Inanna answers: “I am Inanna, Queen of Heaven.”

Neti asks Inanna to wait at the gate and goes to Queen Ereshkigal’s throne room to deliver the message. Ereshkigal instructs Neti:

Heed my words: Bolt the seven gates of the underworld, then, one by one, open each gate a crack. Let Inanna enter. As she enters, remove her royal garments. Let the holy priestess of heaven enter bowed low.

Neti returns to Inanna, invites her to enter the first gate, and removes from her head the crown of the steppe. When Inanna asks, What is this?, Neti replies: Quiet Inanna, the ways of the underworld are perfect. They may not be questioned.

At each of the seven gates, Neti takes one of Inanna’s royal garments. Finally, naked and bowed low, Inanna enters the throne room.

Ereshkigal rises from her throne… fastens on Inanna the eye of death… and strikes her. Inanna is turned into a corpse, a piece of rotting meat, and is hung from a hook on the wall.

When, after three days and three nights, Inanna has not returned, Ninshubur sets out for the temple of Father Enlil. Father Enlil refuses to help. He says:

My daughter craved the Great Above. Inanna craved the Great Below. She who receives the me of the underworld does not return.[3] She who goes to the Dark City stays there.

So Ninshubur goes to the temple of Father Nanna and pleads for his help. But Father Nanna refuses.

Finally, Ninshubur sets out for the temple of Father Enki. Father Enki, who himself has made the descent to the underworld, responds with concern.

Father Enki digs the dirt from under his fingernails and fashions it into a kurgarra and a galatur, creatures neither male nor female. He gives them the food of life and the water of life, and he instructs them to travel to the underworld and pass through the gates like flies. He tells them:

“Ereshkigal, the Queen of the Underworld, is moaning with the cries of a woman about to give birth… When she cries, ‘Oh! Oh! My inside!’ Cry also, ‘Oh! Oh! Your inside!’ When she cries, ‘Oh! Oh! My outside!’ Cry also ‘Oh! Oh! Your outside!’

The queen will be pleased. She will offer you a gift. Ask her only for the corpse that hangs from the hook on the wall. One of you will sprinkle the food of life on it. The other will sprinkle the water of life. Inanna will arise.”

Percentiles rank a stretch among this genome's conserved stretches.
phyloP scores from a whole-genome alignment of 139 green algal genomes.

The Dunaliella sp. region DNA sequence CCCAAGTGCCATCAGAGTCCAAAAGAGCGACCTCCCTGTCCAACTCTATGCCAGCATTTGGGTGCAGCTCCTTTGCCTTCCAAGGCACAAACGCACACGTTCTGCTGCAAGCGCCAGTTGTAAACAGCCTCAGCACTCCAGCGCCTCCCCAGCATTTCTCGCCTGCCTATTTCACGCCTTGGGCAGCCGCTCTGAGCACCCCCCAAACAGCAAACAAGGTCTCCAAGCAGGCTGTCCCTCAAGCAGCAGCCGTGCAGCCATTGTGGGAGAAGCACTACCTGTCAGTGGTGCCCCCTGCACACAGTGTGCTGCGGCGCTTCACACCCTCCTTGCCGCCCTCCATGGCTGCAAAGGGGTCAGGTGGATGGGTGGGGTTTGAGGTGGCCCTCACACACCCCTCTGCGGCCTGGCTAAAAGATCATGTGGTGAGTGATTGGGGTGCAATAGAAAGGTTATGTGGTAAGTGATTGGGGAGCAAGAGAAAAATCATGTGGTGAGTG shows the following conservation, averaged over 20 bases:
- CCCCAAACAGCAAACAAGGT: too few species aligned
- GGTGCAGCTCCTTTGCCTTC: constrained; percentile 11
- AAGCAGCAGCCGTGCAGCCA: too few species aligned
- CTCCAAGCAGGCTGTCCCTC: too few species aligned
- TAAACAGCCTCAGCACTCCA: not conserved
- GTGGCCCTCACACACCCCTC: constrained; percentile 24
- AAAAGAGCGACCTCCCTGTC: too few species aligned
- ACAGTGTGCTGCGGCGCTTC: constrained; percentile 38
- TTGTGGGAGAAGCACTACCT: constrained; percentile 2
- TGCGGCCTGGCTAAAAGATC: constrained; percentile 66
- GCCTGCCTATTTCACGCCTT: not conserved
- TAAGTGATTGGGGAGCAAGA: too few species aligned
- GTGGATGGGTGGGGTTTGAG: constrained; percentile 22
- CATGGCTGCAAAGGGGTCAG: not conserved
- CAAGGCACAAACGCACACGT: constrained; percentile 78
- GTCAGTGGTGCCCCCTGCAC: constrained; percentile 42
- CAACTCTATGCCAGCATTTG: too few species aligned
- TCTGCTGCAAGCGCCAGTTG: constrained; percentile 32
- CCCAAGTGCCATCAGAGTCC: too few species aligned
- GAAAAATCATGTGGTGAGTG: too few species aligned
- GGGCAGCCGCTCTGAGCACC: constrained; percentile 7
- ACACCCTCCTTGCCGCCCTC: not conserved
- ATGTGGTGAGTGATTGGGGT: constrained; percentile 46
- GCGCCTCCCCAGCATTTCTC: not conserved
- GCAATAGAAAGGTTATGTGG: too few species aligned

The kurgarra and the galatur heed Enki’s words. After moaning and groaning with Ereshkigal,

Ereshkigal stops. She looks at them. She asks:

Who are you, moaning—groaning—sighing with me? If you are gods, I will bless you. If you are mortals, I will give you a gift…

After turning down Ereshkigal’s offers to give them the rivers in their fullness and the fields in harvest, the kurgarra and galatur tell Ereshkigal that they only wish for the corpse that hangs on the wall. Ereshkigal gives it to them.

The kurgarra sprinkles the food of life on the corpse. The galatur sprinkles the water of life on the corpse.

Inanna arises.

I will be taking the next two weeks off as I’ll be traveling in Ireland (fingers crossed that covid doesn’t disrupt our plans!). I look forward to reconnecting on July 16!

 

[1] Diane Wolkstein & Samuel Noah Kramer (translators). Inanna: Queen of Heaven & Earth, Her Stories & Hymns from Sumer. (New York, NY: Harper & Row Publishers, 1983).

[2] https://www.dailygood.org/pdf/dg.php?sid=1979

[3] Wolkstein and Kramer translate me as “that set of universal and immutable rules and limits which had to be observed by god and man alike.” Page 123